The comparison of SOC concentrations in the different passive sampling media was limited to the five national parks (Denali, Olympic, Glacier, Sequoia and Rocky) where all four media were collected from the same sites. Mean concentrations of the most frequently detected current-use pesticides (CUPs) (dacthal, chlorpyrifos (sum of parent and oxon), endosulfans (sum of I, II, and sulfate), and γ-HCH) and historic-use pesticides (HUPs) (dieldrin, α-HCH, chlordanes (sum of trans-chlordane, cis-chlordane, trans-nonachlor, and cis-nonachlor), and HCB) are shown in Figure 2 for lichens (ng/g lipid), needles (ng/g lipid), PASDs (ng/g XAD), and snowpack (ng/g). The highest total pesticide concentrations (sum of the eight most frequently detected pesticides) were measured in Platismatia glauca lichen at Glacier (1,530 ng/g lipid). The highest total pesticide concentrations in needles, PASDs, and snowpack were at Sequoia (293 ng/g lipid, 2.0 ng/g XAD, and 6.01 ng/g, respectively) (Figure 2). The pesticide concentrations were lowest in all four passive sampling media at Denali.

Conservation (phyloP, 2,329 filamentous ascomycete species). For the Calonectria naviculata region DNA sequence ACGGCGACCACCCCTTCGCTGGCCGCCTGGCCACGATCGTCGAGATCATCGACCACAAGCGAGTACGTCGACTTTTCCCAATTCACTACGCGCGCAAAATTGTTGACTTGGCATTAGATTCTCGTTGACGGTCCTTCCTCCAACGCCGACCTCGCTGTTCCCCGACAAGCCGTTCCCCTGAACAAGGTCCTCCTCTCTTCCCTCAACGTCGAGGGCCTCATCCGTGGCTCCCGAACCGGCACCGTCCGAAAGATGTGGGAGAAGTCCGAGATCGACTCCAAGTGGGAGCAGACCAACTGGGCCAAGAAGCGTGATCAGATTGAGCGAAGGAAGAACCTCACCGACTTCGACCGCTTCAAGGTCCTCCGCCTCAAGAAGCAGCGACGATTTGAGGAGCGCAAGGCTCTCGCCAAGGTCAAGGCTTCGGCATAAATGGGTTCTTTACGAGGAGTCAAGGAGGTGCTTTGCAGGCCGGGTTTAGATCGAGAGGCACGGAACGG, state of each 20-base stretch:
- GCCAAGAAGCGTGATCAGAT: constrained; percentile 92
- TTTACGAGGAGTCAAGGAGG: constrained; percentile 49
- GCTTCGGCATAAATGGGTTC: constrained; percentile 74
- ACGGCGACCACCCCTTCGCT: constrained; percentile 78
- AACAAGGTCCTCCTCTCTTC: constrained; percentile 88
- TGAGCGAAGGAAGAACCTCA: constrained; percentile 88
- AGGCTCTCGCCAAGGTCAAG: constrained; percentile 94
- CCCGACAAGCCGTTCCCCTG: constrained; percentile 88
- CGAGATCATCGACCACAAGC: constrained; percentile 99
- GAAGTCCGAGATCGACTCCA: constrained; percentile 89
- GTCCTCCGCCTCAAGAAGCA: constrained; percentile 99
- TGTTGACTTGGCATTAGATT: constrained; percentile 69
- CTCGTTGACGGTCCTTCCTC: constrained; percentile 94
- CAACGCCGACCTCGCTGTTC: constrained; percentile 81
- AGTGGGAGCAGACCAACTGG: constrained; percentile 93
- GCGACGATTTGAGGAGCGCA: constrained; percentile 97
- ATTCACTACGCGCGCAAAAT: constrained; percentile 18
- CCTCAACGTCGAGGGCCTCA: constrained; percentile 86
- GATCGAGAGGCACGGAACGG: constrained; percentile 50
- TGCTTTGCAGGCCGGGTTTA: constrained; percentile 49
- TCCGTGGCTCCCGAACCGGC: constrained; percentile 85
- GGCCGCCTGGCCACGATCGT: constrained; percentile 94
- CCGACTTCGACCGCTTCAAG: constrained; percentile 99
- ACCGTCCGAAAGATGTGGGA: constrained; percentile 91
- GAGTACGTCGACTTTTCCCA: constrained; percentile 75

In general, of the four different passive sampling media, the individual pesticide concentrations were highest in lichen (Figure 2). This was the case for all of the most frequently detected pesticides at Sequoia, Olympic, and Glacier. However, some pesticide concentrations were higher in needles at Rocky and Denali than in lichen. This is likely because of lichen species differences among the parks. In Sequoia, Olympic, and Glacier, tree-dwelling lichens were present in the ecosystem and were collected. However, only rock lichen (Xanthroparmelia) was present in the Rocky ecosystems and only tundra lichen (Masonhalea richardsonii) was present in the Denali ecosystems. While the tree lichens accumulated SOCs throughout the year, the rock and tundra lichen accumulated SOCs for limited periods during the year because of snow cover and spring melt water. In Glacier and Sequoia, the dacthal, endosulfan I, endosulfan II, endosulfan sulfate, γ-HCH, α-HCH, trans-chlordane, and nonachlors concentrations in lichen were significantly higher than in the other passive sampling media (Tukey-Kramer Honestly Significant Difference (HSD), p-value < 0.05) (Table S9). However, in Denali, endosulfan sulfate, HCB and α-HCH concentrations were significantly higher in needles than in lichens. At Rocky and Olympic, the pesticide concentrations in lichens and needles were not statistically different.